Categories
Adventure audiobooks Crime Thrillers

Dark Horse (ALC Review) by Gregg Hurwitz

I have to say that as someone who can’t always read a lot of pages due to my eye problems and resulting headaches, that audiobooks are a lifesaver.

Thank you so much to Macmillan Audio for reaching out to offer my first Advanced Listening Copy! I thoroughly enjoyed listening to Scott Brick narrate Dark Horse by Gregg Hurwitz. I have not read or listened to anything else in this series of books, and while I didn’t feel lost at all, I do think a bit of knowledge of the background characters and events might add to overall enjoyment.

***on that note – I don’t know how long it is going to last but the first two books in the series are free to read/listen with kindle unlimited at the time that I wrote this post!!

AUDIO-Bookish Quick Facts:

  • Title: Dark Horse
  • Series: Orphan X, #7
  • Author: Gregg Hurwitz
  • Narrator: Scott Brick
  • Publisher & Release: Macmillan Audio (Minotaur Books) 02/08/22
  • Length: 14h30m (432 pages)
  • Rate & Recommend: 🌟🌟🌟🌟 yes for fans of vigilante justice, spy thrillers, action novels, and a bit of snarky banter

Here is the synopsis:

Gregg Hurwitz’s New York Times bestselling series returns when Orphan X faces his most challenging mission ever in Dark Horse.

Evan Smoak is a man with many identities and a challenging past. As Orphan X, he was a government assassin for the off-the-books Orphan Program. After he broke with the Program, he adopted a new name and a new mission–The Nowhere Man, helping the most desperate in their times of trouble. Having just survived an attack on his life and the complete devastation of his base of operations, as well as his complicated (and deepening) relationship with his neighbor Mia Hall, Evan isn’t interested in taking on a new mission. But one finds him anyway.

Aragon Urrea is a kingpin of a major drug-dealing operation in South Texas. He’s also the patron of the local area–supplying employment in legitimate operations, providing help to the helpless, rough justice to the downtrodden, and a future to a people normally with little hope. He’s complicated–a not completely good man, who does bad things for often good reasons. However, for all his money and power, he is helpless when one of the most vicious cartels kidnaps his innocent eighteen year old daughter, spiriting her away into the armored complex that is their headquarters in Mexico. With no other way to rescue his daughter, he turns to The Nowhere Man.

Now not only must Evan figure out how to get into the impregnable fortress of a heavily armed, deeply paranoid cartel leader, but he must decide if he should help a very bad man–no matter how just the cause.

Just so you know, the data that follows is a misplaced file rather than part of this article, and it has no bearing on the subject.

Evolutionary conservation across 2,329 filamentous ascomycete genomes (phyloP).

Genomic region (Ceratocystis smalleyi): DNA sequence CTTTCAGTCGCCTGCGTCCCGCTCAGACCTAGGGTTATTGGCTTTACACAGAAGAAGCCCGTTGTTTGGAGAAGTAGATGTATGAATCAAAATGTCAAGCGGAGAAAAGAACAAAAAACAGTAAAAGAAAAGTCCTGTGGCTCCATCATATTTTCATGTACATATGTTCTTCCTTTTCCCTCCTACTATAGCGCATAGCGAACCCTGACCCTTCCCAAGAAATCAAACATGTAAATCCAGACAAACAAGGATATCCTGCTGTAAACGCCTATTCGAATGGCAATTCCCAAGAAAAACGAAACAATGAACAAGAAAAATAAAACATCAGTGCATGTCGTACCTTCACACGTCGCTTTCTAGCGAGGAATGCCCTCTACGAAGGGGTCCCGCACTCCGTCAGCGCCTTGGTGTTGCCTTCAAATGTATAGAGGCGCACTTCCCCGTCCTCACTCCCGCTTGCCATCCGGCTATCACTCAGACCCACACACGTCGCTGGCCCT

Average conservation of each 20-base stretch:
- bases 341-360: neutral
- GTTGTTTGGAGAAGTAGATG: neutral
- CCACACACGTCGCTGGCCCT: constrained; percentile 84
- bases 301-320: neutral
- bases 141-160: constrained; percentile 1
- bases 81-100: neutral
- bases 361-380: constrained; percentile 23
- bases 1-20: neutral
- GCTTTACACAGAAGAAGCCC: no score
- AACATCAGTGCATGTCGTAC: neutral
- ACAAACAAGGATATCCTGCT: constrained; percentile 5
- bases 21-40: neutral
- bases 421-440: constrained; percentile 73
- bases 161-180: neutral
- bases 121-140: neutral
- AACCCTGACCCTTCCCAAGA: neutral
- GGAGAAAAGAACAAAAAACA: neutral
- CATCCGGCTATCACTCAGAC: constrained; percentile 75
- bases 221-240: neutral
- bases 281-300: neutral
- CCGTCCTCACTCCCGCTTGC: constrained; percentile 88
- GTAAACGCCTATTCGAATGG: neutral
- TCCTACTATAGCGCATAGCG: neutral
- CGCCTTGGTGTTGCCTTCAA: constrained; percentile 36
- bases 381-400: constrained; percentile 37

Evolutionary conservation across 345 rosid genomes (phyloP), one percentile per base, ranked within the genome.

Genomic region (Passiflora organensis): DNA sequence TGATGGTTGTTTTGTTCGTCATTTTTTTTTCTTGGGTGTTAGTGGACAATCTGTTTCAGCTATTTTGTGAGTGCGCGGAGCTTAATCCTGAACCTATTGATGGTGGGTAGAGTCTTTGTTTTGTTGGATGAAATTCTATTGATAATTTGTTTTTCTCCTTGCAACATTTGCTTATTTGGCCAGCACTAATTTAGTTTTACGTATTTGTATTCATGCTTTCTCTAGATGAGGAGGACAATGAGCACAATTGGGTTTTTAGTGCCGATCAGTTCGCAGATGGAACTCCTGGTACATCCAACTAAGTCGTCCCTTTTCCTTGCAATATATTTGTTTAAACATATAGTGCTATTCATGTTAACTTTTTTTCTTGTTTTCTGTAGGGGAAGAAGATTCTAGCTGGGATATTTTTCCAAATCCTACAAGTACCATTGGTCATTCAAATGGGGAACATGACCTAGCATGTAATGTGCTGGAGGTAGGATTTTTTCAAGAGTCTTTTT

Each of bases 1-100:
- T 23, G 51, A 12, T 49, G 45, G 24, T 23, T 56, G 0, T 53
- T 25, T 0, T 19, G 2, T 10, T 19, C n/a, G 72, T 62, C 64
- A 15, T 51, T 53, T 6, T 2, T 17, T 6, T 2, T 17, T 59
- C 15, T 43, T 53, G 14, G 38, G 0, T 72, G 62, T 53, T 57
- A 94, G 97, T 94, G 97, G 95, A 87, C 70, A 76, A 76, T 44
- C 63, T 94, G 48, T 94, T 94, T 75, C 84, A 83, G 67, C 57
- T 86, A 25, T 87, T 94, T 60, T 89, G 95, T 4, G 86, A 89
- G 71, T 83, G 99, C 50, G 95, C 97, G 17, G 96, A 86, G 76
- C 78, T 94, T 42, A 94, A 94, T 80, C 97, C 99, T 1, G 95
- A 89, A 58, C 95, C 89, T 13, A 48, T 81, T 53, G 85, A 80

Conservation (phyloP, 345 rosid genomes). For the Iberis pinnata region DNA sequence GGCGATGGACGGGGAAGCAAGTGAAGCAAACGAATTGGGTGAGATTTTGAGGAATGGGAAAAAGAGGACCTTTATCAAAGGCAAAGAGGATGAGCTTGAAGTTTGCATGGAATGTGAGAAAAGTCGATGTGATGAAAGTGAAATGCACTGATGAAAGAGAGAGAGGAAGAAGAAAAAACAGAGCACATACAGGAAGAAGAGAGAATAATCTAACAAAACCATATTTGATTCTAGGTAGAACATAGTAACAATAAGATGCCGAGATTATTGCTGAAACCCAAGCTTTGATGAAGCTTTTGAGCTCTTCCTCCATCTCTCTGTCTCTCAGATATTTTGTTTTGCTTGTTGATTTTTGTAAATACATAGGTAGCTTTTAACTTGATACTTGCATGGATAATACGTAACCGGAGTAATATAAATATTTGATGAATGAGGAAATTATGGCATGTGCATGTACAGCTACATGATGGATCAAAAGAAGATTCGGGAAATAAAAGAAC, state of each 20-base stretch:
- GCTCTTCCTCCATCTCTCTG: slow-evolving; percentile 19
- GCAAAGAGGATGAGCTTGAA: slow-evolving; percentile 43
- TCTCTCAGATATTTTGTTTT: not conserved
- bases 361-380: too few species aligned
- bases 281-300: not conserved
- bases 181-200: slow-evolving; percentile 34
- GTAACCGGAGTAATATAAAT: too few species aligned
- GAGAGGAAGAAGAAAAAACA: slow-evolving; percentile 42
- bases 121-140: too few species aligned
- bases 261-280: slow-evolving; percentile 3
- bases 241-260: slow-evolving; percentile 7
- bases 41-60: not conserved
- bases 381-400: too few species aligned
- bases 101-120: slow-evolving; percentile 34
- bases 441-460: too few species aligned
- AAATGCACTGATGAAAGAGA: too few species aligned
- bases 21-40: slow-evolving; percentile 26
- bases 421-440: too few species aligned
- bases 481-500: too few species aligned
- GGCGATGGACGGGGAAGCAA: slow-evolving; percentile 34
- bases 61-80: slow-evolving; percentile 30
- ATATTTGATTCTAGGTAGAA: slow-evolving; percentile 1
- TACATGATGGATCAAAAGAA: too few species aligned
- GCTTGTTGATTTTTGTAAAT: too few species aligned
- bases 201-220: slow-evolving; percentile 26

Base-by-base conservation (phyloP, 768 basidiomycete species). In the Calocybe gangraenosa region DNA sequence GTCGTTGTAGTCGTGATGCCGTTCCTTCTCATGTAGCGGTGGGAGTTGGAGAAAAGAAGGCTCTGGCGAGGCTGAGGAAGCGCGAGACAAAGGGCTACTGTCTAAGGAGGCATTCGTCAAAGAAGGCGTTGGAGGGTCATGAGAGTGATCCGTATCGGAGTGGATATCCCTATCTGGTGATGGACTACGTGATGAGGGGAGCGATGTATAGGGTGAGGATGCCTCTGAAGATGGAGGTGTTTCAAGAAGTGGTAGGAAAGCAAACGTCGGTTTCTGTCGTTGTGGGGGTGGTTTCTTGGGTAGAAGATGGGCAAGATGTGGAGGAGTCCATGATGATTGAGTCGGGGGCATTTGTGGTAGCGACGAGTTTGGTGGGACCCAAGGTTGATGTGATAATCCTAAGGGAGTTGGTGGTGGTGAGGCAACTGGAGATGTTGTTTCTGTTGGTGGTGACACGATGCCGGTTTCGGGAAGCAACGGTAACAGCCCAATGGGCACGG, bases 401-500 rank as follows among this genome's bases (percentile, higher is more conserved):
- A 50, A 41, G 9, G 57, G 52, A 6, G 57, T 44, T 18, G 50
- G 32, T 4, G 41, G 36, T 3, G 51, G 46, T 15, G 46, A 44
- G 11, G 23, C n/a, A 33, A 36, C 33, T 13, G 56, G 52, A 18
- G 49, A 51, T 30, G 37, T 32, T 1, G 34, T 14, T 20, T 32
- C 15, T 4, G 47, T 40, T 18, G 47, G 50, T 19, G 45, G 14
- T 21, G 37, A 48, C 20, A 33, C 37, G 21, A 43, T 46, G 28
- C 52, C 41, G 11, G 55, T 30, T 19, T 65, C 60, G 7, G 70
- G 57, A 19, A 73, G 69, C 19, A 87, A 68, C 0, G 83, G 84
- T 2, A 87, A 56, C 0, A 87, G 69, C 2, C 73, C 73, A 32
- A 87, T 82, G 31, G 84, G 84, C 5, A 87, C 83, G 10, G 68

So I want to focus more on the audio, since I am reviewing an ALC! Scott Brick is probably, as far as I know, one of the most prodigious narrators out there, I mean he read the Foundation universe by Asimov, Dune, at least some of the Lee Child books, some Erik Larsson, among other things.. and I think this is another amazing performance by him.

He has to voice cartel drug leaders, sicarios, Evan Smoak of course, teenage girls, and pretty much everything in between, and I don’t think he faltered once.  My favorite character was the weapon aficionado named Tommy –  the way Brick had him saying “MonGOlian CLLUSter-forNIcation” had he cracking up.  I think he’s a master, really.

About the book itself – so as I said I have not read any of the Orphan X books, but Hurwitz does a good job recapping who is who and bringing first time readers up on current events.  Obviously there is a bit of a storyline from book to book but it can be read as a standalone for sure.

There was good action throughout the book, good pacing, and a surprising amount of introspection from various characters as well.  I liked Smoak as a main character, the OCD was something a little different and I loved what he did at the end of the book.  Josephine was his little found-family-co-orphan and computer hacker. I liked her too. I want to go back and find the rest of her story, and that of her dog…named Dog!  It seemed like Tommy the weapons guy was featured in the prior book as well so I do definitely want to go back and read the series.